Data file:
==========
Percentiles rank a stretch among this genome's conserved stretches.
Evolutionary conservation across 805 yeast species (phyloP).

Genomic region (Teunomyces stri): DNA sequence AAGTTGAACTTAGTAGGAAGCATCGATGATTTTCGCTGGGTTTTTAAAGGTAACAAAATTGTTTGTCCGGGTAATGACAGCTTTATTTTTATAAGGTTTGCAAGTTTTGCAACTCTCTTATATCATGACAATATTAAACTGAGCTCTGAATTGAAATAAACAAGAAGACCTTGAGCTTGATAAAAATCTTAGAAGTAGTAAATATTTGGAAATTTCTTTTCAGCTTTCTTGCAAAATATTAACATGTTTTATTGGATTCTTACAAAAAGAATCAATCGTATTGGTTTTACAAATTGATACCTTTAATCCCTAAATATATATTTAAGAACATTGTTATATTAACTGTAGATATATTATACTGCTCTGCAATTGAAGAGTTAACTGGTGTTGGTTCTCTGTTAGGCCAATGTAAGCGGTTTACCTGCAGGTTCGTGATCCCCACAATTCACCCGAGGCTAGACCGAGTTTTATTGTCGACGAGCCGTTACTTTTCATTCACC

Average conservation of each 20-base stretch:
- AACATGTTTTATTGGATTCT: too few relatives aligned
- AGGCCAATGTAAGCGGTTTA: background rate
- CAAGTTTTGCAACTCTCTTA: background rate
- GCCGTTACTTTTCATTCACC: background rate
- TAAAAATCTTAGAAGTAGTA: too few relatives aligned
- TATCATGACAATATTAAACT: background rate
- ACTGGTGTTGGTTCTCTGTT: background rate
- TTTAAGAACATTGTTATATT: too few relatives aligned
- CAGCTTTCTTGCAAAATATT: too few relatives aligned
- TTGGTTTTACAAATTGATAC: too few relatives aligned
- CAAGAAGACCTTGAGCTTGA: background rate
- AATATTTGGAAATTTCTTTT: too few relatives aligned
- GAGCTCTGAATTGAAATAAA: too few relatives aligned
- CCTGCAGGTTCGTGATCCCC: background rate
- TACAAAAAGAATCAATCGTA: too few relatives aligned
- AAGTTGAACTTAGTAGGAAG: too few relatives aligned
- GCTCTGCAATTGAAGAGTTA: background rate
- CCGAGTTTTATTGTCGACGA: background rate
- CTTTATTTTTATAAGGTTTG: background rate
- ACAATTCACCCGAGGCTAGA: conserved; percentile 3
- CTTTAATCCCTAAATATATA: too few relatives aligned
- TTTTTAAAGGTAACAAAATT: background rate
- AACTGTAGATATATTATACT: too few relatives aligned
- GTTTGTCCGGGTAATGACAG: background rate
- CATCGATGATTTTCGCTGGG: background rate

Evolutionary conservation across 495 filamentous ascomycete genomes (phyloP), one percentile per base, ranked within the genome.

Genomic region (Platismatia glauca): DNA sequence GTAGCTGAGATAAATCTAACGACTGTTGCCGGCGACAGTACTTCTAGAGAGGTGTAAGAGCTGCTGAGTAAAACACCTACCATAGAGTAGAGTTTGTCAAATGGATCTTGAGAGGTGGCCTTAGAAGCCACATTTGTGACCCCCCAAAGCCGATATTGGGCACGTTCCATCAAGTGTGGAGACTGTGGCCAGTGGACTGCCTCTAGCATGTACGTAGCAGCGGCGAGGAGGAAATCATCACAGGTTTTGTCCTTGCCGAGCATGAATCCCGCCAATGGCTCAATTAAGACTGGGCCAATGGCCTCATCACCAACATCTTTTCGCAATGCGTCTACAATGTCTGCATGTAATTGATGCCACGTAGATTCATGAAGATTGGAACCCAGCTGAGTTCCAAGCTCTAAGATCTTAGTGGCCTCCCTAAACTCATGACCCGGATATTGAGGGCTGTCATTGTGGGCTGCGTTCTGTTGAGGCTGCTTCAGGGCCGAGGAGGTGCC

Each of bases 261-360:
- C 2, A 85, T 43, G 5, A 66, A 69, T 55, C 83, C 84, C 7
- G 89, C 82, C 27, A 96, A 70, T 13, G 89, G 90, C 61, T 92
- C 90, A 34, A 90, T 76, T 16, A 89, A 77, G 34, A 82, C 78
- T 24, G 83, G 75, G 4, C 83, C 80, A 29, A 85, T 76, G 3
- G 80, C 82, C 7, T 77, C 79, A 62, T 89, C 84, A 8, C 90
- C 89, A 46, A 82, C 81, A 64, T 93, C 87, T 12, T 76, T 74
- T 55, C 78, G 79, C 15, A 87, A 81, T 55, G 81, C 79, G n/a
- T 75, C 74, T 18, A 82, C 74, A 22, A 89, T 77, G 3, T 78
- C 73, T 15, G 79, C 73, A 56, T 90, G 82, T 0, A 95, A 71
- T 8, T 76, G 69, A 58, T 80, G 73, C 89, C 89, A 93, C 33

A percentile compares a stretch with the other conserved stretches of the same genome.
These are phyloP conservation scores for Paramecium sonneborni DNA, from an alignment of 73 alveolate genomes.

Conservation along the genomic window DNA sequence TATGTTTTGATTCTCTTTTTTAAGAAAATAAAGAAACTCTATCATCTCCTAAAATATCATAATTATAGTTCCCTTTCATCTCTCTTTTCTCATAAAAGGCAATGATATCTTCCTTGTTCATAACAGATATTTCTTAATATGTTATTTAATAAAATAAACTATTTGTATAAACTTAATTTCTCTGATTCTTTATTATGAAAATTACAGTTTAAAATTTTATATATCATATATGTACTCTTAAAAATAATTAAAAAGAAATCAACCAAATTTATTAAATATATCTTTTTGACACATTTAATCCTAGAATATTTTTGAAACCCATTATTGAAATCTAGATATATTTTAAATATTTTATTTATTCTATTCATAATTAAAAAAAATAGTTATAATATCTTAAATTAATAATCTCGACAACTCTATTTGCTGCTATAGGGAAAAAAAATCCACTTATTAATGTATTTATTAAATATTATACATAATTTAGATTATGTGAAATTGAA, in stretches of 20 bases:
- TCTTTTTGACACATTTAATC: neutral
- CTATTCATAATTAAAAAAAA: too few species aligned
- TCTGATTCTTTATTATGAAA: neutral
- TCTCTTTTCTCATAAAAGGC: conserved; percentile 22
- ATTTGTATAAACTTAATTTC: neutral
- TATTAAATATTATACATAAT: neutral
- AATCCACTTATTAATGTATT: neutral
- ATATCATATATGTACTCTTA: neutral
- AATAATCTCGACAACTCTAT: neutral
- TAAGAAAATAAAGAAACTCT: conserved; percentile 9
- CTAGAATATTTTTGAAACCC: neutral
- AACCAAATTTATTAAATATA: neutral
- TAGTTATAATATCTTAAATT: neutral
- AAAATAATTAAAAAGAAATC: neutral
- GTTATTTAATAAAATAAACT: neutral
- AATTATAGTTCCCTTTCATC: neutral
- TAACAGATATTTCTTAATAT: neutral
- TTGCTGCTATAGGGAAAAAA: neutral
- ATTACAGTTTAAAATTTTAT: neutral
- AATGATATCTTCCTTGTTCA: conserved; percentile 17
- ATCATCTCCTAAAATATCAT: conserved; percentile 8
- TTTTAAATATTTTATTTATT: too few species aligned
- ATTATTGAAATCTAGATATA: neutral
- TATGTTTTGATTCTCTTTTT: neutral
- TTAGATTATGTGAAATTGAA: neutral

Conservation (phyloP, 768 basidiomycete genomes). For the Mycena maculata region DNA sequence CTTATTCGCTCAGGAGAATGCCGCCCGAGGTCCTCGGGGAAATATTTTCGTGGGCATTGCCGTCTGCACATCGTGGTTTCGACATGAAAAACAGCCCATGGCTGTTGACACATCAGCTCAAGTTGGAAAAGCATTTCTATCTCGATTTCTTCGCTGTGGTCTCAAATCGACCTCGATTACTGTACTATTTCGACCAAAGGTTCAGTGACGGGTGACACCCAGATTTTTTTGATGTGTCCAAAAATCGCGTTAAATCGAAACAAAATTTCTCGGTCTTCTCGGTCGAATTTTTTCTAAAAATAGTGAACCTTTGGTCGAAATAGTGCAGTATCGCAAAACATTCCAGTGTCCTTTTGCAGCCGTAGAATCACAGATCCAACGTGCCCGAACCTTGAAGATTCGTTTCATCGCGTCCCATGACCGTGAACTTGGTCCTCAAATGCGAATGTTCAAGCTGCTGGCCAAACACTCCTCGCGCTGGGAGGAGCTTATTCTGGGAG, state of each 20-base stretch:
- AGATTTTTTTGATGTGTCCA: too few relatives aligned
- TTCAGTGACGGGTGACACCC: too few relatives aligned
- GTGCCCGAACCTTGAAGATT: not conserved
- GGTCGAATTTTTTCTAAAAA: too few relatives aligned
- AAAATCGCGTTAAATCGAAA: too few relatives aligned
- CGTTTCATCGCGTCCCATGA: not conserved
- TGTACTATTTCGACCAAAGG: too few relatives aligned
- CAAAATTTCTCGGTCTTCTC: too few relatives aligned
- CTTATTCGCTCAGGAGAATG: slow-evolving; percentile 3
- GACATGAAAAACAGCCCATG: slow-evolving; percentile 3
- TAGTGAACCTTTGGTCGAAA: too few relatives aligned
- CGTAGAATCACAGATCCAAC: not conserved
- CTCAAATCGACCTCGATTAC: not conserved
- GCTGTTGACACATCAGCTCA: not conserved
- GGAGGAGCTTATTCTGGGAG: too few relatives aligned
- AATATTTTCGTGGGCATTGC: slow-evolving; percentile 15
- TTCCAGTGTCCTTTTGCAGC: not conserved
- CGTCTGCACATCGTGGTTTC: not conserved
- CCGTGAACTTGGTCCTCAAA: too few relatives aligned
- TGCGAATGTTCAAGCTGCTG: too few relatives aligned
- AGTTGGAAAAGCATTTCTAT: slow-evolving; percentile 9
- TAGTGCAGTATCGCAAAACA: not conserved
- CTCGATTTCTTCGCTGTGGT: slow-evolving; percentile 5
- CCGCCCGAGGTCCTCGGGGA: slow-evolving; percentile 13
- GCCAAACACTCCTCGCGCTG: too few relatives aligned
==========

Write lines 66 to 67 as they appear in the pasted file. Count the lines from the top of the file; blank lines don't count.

- ATCATCTCCTAAAATATCAT: conserved; percentile 8
- TTTTAAATATTTTATTTATT: too few species aligned